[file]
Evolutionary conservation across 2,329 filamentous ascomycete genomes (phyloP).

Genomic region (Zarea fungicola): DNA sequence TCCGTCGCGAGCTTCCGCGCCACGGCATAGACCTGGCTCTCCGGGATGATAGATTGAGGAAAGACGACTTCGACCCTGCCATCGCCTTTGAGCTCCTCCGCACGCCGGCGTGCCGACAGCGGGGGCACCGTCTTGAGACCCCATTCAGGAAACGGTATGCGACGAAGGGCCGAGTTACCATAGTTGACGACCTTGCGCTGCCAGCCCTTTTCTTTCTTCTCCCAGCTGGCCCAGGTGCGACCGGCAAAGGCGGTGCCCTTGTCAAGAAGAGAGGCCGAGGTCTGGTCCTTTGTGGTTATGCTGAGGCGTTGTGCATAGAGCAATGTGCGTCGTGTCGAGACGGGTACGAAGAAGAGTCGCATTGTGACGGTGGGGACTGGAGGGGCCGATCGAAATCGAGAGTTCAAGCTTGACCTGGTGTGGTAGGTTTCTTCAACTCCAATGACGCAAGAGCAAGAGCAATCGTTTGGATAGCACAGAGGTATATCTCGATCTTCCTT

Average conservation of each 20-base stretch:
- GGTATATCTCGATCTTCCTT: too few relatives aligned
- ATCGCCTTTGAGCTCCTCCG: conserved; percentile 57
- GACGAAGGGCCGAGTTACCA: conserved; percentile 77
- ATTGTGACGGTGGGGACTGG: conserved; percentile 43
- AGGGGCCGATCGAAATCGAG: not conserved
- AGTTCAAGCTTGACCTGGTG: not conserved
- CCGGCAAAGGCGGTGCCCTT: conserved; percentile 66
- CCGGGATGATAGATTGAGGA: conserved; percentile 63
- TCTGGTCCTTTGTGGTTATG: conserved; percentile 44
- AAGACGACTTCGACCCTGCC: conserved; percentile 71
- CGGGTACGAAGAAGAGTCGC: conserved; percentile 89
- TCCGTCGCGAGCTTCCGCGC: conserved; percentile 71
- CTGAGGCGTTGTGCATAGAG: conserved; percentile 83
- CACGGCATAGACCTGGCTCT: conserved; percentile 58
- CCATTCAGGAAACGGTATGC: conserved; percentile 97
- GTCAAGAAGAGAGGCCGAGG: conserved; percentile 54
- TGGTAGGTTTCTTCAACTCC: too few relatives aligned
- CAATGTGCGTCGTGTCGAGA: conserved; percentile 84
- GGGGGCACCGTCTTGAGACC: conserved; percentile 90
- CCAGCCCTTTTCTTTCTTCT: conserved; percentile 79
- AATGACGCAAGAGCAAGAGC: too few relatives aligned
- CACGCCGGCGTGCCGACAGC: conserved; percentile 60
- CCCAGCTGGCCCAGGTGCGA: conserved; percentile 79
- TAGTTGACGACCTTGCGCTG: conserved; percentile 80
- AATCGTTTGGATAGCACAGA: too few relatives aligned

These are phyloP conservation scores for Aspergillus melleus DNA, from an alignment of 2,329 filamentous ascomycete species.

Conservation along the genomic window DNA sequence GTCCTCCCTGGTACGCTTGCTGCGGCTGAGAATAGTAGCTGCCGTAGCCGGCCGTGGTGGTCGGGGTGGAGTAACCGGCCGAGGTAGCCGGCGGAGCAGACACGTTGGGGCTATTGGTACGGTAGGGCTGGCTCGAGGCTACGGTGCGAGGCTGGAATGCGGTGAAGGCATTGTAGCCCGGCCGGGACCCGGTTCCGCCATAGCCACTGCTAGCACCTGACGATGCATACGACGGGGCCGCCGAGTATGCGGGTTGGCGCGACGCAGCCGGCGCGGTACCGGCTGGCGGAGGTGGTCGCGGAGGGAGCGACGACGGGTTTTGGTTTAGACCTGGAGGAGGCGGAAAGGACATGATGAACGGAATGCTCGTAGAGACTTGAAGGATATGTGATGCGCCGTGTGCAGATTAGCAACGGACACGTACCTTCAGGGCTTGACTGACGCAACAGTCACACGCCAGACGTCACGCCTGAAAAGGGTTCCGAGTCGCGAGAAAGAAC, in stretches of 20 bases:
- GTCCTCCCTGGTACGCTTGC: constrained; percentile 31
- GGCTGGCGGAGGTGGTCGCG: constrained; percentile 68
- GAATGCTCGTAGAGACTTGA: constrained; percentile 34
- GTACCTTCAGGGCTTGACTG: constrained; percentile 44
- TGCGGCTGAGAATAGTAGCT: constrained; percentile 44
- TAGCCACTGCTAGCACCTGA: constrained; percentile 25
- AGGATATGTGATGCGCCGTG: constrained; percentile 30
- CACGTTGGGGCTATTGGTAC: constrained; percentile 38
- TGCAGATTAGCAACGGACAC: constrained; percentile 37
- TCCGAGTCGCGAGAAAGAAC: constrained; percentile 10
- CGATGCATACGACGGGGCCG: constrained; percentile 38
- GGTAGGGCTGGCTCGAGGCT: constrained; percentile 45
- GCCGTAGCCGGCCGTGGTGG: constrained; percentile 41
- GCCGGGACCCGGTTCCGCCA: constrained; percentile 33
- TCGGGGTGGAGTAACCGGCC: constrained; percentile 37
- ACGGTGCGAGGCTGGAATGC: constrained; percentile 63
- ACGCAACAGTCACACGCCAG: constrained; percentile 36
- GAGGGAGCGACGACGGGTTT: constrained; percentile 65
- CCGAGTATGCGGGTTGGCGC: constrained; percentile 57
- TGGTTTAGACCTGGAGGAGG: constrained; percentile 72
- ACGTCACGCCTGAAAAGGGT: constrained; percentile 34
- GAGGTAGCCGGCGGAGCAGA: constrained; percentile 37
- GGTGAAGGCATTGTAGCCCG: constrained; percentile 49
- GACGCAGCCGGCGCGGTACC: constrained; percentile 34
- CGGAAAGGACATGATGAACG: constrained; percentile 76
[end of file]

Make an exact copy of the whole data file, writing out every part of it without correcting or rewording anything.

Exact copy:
Evolutionary conservation across 2,329 filamentous ascomycete genomes (phyloP).

Genomic region (Zarea fungicola): DNA sequence TCCGTCGCGAGCTTCCGCGCCACGGCATAGACCTGGCTCTCCGGGATGATAGATTGAGGAAAGACGACTTCGACCCTGCCATCGCCTTTGAGCTCCTCCGCACGCCGGCGTGCCGACAGCGGGGGCACCGTCTTGAGACCCCATTCAGGAAACGGTATGCGACGAAGGGCCGAGTTACCATAGTTGACGACCTTGCGCTGCCAGCCCTTTTCTTTCTTCTCCCAGCTGGCCCAGGTGCGACCGGCAAAGGCGGTGCCCTTGTCAAGAAGAGAGGCCGAGGTCTGGTCCTTTGTGGTTATGCTGAGGCGTTGTGCATAGAGCAATGTGCGTCGTGTCGAGACGGGTACGAAGAAGAGTCGCATTGTGACGGTGGGGACTGGAGGGGCCGATCGAAATCGAGAGTTCAAGCTTGACCTGGTGTGGTAGGTTTCTTCAACTCCAATGACGCAAGAGCAAGAGCAATCGTTTGGATAGCACAGAGGTATATCTCGATCTTCCTT

Average conservation of each 20-base stretch:
- GGTATATCTCGATCTTCCTT: too few relatives aligned
- ATCGCCTTTGAGCTCCTCCG: conserved; percentile 57
- GACGAAGGGCCGAGTTACCA: conserved; percentile 77
- ATTGTGACGGTGGGGACTGG: conserved; percentile 43
- AGGGGCCGATCGAAATCGAG: not conserved
- AGTTCAAGCTTGACCTGGTG: not conserved
- CCGGCAAAGGCGGTGCCCTT: conserved; percentile 66
- CCGGGATGATAGATTGAGGA: conserved; percentile 63
- TCTGGTCCTTTGTGGTTATG: conserved; percentile 44
- AAGACGACTTCGACCCTGCC: conserved; percentile 71
- CGGGTACGAAGAAGAGTCGC: conserved; percentile 89
- TCCGTCGCGAGCTTCCGCGC: conserved; percentile 71
- CTGAGGCGTTGTGCATAGAG: conserved; percentile 83
- CACGGCATAGACCTGGCTCT: conserved; percentile 58
- CCATTCAGGAAACGGTATGC: conserved; percentile 97
- GTCAAGAAGAGAGGCCGAGG: conserved; percentile 54
- TGGTAGGTTTCTTCAACTCC: too few relatives aligned
- CAATGTGCGTCGTGTCGAGA: conserved; percentile 84
- GGGGGCACCGTCTTGAGACC: conserved; percentile 90
- CCAGCCCTTTTCTTTCTTCT: conserved; percentile 79
- AATGACGCAAGAGCAAGAGC: too few relatives aligned
- CACGCCGGCGTGCCGACAGC: conserved; percentile 60
- CCCAGCTGGCCCAGGTGCGA: conserved; percentile 79
- TAGTTGACGACCTTGCGCTG: conserved; percentile 80
- AATCGTTTGGATAGCACAGA: too few relatives aligned

These are phyloP conservation scores for Aspergillus melleus DNA, from an alignment of 2,329 filamentous ascomycete species.

Conservation along the genomic window DNA sequence GTCCTCCCTGGTACGCTTGCTGCGGCTGAGAATAGTAGCTGCCGTAGCCGGCCGTGGTGGTCGGGGTGGAGTAACCGGCCGAGGTAGCCGGCGGAGCAGACACGTTGGGGCTATTGGTACGGTAGGGCTGGCTCGAGGCTACGGTGCGAGGCTGGAATGCGGTGAAGGCATTGTAGCCCGGCCGGGACCCGGTTCCGCCATAGCCACTGCTAGCACCTGACGATGCATACGACGGGGCCGCCGAGTATGCGGGTTGGCGCGACGCAGCCGGCGCGGTACCGGCTGGCGGAGGTGGTCGCGGAGGGAGCGACGACGGGTTTTGGTTTAGACCTGGAGGAGGCGGAAAGGACATGATGAACGGAATGCTCGTAGAGACTTGAAGGATATGTGATGCGCCGTGTGCAGATTAGCAACGGACACGTACCTTCAGGGCTTGACTGACGCAACAGTCACACGCCAGACGTCACGCCTGAAAAGGGTTCCGAGTCGCGAGAAAGAAC, in stretches of 20 bases:
- GTCCTCCCTGGTACGCTTGC: constrained; percentile 31
- GGCTGGCGGAGGTGGTCGCG: constrained; percentile 68
- GAATGCTCGTAGAGACTTGA: constrained; percentile 34
- GTACCTTCAGGGCTTGACTG: constrained; percentile 44
- TGCGGCTGAGAATAGTAGCT: constrained; percentile 44
- TAGCCACTGCTAGCACCTGA: constrained; percentile 25
- AGGATATGTGATGCGCCGTG: constrained; percentile 30
- CACGTTGGGGCTATTGGTAC: constrained; percentile 38
- TGCAGATTAGCAACGGACAC: constrained; percentile 37
- TCCGAGTCGCGAGAAAGAAC: constrained; percentile 10
- CGATGCATACGACGGGGCCG: constrained; percentile 38
- GGTAGGGCTGGCTCGAGGCT: constrained; percentile 45
- GCCGTAGCCGGCCGTGGTGG: constrained; percentile 41
- GCCGGGACCCGGTTCCGCCA: constrained; percentile 33
- TCGGGGTGGAGTAACCGGCC: constrained; percentile 37
- ACGGTGCGAGGCTGGAATGC: constrained; percentile 63
- ACGCAACAGTCACACGCCAG: constrained; percentile 36
- GAGGGAGCGACGACGGGTTT: constrained; percentile 65
- CCGAGTATGCGGGTTGGCGC: constrained; percentile 57
- TGGTTTAGACCTGGAGGAGG: constrained; percentile 72
- ACGTCACGCCTGAAAAGGGT: constrained; percentile 34
- GAGGTAGCCGGCGGAGCAGA: constrained; percentile 37
- GGTGAAGGCATTGTAGCCCG: constrained; percentile 49
- GACGCAGCCGGCGCGGTACC: constrained; percentile 34
- CGGAAAGGACATGATGAACG: constrained; percentile 76